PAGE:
Holy Bloodline: Merovingian Dynasty
Who Were the Merovingians?
Historically speaking, the Merovingian dynasty consisted of Frankish kings who reigned over regions encompassing ancient Gaul, from 481 (Clovis I) to 752 B.C.E (Childeric III). According to tradition, Clovis, the founder of the dynasty descended from Merovech, chief of the Salian Franks and father of Childeric I, Clovis’ father.
After his death, his kingdom was divided up into Austriasia, Neustria, and Burgundy. These borders, however, were not clearly defined – in fact they were frequently combined – and were eventually fully united under the reign of Clotaire the I (558-61), Clotaire II (613-23) and Dagobert I (629-39). Although the dynasty would endure for more than a century afterward, it would be ruled mostly by “idle kings” – or kings controlled by their mayors, the Carolingians.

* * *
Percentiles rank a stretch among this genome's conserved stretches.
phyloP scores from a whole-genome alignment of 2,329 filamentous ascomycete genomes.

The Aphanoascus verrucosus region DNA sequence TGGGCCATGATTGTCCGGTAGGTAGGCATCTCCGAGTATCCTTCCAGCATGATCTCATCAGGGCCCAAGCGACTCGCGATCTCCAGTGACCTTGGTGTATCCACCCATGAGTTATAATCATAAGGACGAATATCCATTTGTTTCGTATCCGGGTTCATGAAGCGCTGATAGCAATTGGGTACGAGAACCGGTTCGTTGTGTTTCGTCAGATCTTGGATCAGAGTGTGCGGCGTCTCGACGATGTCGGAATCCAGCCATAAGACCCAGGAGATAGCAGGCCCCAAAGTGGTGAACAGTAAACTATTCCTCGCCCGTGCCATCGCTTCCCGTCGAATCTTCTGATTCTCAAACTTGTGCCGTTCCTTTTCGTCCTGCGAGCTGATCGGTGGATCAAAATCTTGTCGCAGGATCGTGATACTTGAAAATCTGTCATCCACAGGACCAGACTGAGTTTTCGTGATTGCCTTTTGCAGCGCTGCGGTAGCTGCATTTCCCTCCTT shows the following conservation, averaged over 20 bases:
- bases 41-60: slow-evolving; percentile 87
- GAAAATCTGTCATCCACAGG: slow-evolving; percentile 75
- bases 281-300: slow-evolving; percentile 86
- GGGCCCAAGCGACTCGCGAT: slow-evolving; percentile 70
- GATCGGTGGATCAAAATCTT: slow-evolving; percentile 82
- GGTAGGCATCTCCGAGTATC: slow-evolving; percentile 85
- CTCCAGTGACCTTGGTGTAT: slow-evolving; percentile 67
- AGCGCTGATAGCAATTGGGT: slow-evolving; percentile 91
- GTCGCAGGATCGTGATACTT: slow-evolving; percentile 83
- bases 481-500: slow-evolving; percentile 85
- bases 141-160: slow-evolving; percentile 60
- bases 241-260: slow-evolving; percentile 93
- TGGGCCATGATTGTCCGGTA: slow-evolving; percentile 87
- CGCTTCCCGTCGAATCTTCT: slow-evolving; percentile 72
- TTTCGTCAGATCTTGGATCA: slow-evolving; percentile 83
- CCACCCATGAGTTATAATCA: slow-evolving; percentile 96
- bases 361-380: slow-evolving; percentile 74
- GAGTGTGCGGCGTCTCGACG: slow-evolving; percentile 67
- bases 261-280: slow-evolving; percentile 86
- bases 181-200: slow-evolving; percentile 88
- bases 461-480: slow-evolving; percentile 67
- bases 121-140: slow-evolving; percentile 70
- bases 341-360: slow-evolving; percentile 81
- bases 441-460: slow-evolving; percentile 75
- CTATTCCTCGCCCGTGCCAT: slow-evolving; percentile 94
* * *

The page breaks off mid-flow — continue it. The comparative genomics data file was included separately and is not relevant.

The Merovingians and the Holy Bloodline?
According to alternative historical theories, such as the one espoused in The Da Vinci Code, the Merovingian line had a connection to Jesus’ family bloodline. This theory proposes that Jesus was married to Mary Magdalene, and moreover, had children whom she bore. Jealous of her unrivalled attention in the eyes of their Messiah, the apostles sought to marginalize her after Jesus’ crucifixion.
Sensing danger, Magdalene fled to Gaul, France where she raised her children, who were legal heirs to the House of Judah. Eventually, her children would marry into the Merovingian line, which had their capital in Paris.
Furthermore, these supposed “conspiracy theorists” claim that the Merovingians did not simply “disappear” after the rule of Childeric II. Rather, Dagobert’s son, Sigebert, carried on their line. This secret would be kept by the Priory of Sion (a secret organization that would supposedly evolve to become the Knights Templar), who also had the responsibility of carrying documents verifying Mary Magdalene’s relationship with Jesus, as well as the Holy Grail itself: Mary’s body.